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Mistakes Men Make Buying Custom Clothing (I) | Men’s Clothing Style Guides

Men’s Clothing Style Guides

So you’re considering buying custom clothing – Congratulations!

A tailored suit, shirt, or coat can be one of the best investments a man makes. Done right, a good piece of tailored clothing will last for years or even decades, fit like a dream, and make the wearer look great. There are, however, pitfalls that even an experienced clothing buyer can stumble into along the way to a great custom outfit.

Mistake #1: The Rush Job

Buying Too Much Too Quickly.

This is going to sound like crazy talk coming from a guy who sells package deals on custom clothing, but here it is: you don’t have to buy the whole wardrobe at once. In fact, you basically can’t buy an entire wardrobe at once, not and expect it to all go well together and fit you well.

The biggest mistake, the number one error a guy can make, when he decides “yes, I’m going to take the plunge; I am going to be a custom clothing man from here on” is to run right out and order half a dozen suits and a dozen shirts from the same tailor. There are a couple reasons this is a bad idea: number one, it’s letting your tastes at a single moment in time shape the bulk of your wardrobe. Tastes change and sensibilities develop over time.

You don’t want to sink a big pile of money into one look, and then realize a year later that you hate wearing the bulk of your clothing options.

The number two reason to avoid this mistake is that it frontloads your tailor with the bulk of the work he’s ever going to do for you at the time when he’s least familiar with your measurements and your personal tastes. Start with a few pieces and give your tailor detailed feedback on what you  like and don’t like about those before ordering more clothing.

The  finished product will be that much better for it. None of that is to say you should avoid package deals. A suit and a couple of shirts,  maybe  even  two  or  three  suits  and  an  overcoat  and  a  handful  of  shirts? That’s fine for a starting place.

It’s  a  good  balance  between  giving  your  tastes  and  your  relationship  with  your tailor time to develop, but also having a decent variety of sharp, custom-tailored looks available right out of the starting gate.  But  if  you  had  any  thoughts  of throwing everything out and starting all over  with an entirely hand-tailored wardrobe bought all at once, think again.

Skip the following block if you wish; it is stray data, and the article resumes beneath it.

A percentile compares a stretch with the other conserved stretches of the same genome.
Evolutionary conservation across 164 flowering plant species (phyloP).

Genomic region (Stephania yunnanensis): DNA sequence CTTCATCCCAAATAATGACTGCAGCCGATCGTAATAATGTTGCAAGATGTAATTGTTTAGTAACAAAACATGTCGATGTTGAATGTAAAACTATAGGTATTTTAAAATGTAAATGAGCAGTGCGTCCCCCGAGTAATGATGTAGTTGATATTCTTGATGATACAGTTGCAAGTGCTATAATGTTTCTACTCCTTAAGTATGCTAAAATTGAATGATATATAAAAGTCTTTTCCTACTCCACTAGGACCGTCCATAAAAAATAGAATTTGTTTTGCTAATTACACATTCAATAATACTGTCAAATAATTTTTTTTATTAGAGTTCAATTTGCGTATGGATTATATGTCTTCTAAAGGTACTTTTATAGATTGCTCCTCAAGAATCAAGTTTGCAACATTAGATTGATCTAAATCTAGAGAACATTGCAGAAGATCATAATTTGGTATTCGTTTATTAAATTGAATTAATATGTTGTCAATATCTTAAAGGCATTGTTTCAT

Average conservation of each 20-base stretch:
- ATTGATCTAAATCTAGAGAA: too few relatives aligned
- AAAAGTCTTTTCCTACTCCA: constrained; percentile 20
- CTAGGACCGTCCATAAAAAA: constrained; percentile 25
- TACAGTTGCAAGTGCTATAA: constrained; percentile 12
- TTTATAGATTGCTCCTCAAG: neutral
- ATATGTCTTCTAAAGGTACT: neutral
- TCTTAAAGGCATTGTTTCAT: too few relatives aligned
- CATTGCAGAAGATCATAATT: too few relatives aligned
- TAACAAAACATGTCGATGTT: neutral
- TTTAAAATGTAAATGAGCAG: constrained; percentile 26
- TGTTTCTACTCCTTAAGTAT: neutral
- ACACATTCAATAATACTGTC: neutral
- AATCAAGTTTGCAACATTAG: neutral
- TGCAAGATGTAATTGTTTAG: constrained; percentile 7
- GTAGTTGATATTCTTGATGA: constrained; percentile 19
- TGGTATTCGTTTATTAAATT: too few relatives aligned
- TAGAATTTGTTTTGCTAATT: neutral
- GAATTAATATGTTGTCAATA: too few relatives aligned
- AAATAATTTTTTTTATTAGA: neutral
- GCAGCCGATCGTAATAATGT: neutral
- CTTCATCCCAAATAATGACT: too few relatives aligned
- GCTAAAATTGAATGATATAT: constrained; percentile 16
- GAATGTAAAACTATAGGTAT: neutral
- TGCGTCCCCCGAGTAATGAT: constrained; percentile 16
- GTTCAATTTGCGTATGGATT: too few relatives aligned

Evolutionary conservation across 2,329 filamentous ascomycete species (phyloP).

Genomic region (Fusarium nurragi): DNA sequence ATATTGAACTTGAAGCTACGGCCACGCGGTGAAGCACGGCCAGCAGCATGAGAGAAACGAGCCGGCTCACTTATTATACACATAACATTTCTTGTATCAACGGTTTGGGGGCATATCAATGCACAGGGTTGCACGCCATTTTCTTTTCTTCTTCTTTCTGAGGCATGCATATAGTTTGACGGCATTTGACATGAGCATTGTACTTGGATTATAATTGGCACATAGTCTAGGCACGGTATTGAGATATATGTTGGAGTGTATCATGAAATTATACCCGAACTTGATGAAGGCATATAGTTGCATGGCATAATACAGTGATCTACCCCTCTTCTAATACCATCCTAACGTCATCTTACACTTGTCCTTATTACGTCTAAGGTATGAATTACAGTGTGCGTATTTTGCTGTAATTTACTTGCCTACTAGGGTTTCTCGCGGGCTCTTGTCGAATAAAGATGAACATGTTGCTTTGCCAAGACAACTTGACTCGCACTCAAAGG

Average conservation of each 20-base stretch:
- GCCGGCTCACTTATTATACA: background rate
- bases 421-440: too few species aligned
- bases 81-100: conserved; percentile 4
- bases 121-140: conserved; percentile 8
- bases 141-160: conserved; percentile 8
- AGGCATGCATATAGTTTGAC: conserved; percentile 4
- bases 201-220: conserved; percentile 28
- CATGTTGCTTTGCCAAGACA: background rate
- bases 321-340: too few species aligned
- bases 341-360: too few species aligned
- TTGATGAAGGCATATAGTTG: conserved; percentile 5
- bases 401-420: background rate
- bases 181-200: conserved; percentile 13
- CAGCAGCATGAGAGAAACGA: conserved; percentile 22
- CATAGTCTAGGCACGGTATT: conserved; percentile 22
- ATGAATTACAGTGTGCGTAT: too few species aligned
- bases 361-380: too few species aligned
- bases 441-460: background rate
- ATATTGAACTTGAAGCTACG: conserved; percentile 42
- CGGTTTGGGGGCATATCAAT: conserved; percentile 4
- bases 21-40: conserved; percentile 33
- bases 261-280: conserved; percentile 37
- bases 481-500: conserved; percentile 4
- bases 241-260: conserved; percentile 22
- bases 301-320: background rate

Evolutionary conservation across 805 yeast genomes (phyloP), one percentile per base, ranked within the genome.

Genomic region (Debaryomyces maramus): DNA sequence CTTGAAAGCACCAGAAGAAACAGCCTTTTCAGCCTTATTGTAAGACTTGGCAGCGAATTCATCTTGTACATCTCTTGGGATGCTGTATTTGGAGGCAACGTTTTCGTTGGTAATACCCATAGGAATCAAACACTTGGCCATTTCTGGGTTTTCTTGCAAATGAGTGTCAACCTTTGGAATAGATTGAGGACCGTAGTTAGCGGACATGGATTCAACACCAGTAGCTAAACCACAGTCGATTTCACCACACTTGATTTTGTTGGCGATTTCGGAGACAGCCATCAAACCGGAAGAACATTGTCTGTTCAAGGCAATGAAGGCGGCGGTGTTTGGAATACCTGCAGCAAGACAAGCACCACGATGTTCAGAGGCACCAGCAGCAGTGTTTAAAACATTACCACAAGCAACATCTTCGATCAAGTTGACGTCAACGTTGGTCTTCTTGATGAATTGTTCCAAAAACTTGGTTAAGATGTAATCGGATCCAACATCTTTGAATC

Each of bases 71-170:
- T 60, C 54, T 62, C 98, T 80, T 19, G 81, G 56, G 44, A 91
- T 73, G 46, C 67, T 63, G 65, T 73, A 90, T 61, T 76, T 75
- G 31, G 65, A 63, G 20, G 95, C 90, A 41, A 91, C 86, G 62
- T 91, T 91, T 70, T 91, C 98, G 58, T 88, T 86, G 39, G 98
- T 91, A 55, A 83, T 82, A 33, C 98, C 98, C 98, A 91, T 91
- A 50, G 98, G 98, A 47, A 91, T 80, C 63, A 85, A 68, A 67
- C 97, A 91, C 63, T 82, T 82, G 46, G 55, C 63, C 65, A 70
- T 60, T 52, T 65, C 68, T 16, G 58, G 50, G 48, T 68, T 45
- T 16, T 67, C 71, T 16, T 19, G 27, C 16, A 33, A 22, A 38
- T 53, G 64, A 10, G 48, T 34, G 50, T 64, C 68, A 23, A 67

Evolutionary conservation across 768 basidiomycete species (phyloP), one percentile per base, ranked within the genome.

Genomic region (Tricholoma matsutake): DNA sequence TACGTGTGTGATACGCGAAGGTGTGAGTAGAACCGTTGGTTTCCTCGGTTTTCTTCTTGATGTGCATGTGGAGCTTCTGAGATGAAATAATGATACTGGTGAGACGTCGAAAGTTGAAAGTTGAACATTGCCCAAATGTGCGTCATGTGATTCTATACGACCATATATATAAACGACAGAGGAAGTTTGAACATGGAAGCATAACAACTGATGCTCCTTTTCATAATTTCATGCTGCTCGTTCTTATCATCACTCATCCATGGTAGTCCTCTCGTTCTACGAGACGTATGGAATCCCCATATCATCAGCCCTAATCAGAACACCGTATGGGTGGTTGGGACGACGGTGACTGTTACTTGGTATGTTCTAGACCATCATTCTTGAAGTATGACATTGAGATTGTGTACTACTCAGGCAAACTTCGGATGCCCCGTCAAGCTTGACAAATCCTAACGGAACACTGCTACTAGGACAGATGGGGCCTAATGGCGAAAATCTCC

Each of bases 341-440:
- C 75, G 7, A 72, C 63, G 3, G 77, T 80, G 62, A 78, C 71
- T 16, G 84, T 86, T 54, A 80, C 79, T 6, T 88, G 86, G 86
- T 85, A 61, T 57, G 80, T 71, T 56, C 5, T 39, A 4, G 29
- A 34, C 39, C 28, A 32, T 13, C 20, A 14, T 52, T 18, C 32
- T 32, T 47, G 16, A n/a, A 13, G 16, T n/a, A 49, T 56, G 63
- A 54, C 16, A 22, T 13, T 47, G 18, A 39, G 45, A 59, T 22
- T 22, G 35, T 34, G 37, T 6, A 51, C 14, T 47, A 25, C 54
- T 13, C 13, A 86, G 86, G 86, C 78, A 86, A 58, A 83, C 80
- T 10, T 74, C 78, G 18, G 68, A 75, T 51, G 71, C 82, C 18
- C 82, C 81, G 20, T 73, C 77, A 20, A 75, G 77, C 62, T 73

It’s not the way to do it, even for the lucky few that could afford a whole new custom tailored wardrobe cash on the barrel.

Mistake #2: Lost in the Woods  | Men’s Clothing Style Guides

Not Understanding the Custom Process
While  we’re  on  the  subject  of  cash,  it’s  worth  having  a  decent  idea  what  you’re getting into in terms of the process and the costs of custom-tailoring.
Individual  prices are going to vary widely depending on the skill of the  tailor, the level of customization, local economic conditions, and (often more than any other factor) the cost of the raw cloth used.

Custom  tailoring  can  be  broadly  broken down into two categories: 1. Made To Measure 2. Bespoke

Made to measure tailoring uses an existing pattern adjusted to an individual’s measurements. Other than changing the measurements, and sometimes offering a selection of cloths, the tailor is essentially making the same garment over and over again. That reduces effort – and cost – but also limits the customization, and typically only adjusts the fit to a half-dozen to a dozen measurements.

Bespoke tailoring is customized from scratch. The tailor may build most of his garments along the same lines, of course, but the details of the garment are individually tailored, and the tailor will likely use dozens or even hundreds of physical measurement to determine the size and proportion of the garment.

While it’s not a given, bespoke tailors also typically offer a wider selection of fabrics  and  materials,  all  the  way  down  to  the  suit  lining  or  the  button  threads.  Unsurprisingly, bespoke tailoring is substantially more expensive than made to measure.  A  bespoke  garment  also  requires  more  input  from  the  customer,  and  will  take longer to complete. (Any traveling “overnight custom shirts/suits/etc.” operation  will  almost  certainly  be  made  to  measure  –  there  isn’t  time  for  a  true bespoke experience in a hotel lobby).

If you’re new to custom tailoring, made to measure isn’t a bad starting place. The  result  is  still  going  to  be  customized  for you, giving a much better look  and fit than even an adjusted off the rack garment.  For the best visual and physical results, bespoke will always be the way to go, but  the  buyer  should  come  prepared  with  a  firm  idea  of  exactly  what  he  wants, and an understanding that the process will involve multiple measurements, plenty of input from both tailor and customer, lengthy production times, and of course a higher price tag.

Mistake #3: Getting Fancy | Men’s Clothing Style Guides

Not Buying Simple Classic Styles First.
Customization can get overwhelming – and intoxicating. When you’ve got a skilled professional on board to make you literally anything you want to wear, there’s going to be a temptation to get pretty wild with it.  Something that’s worth remembering is  that well-made custom  clothing lasts. It’s not a short-term investment.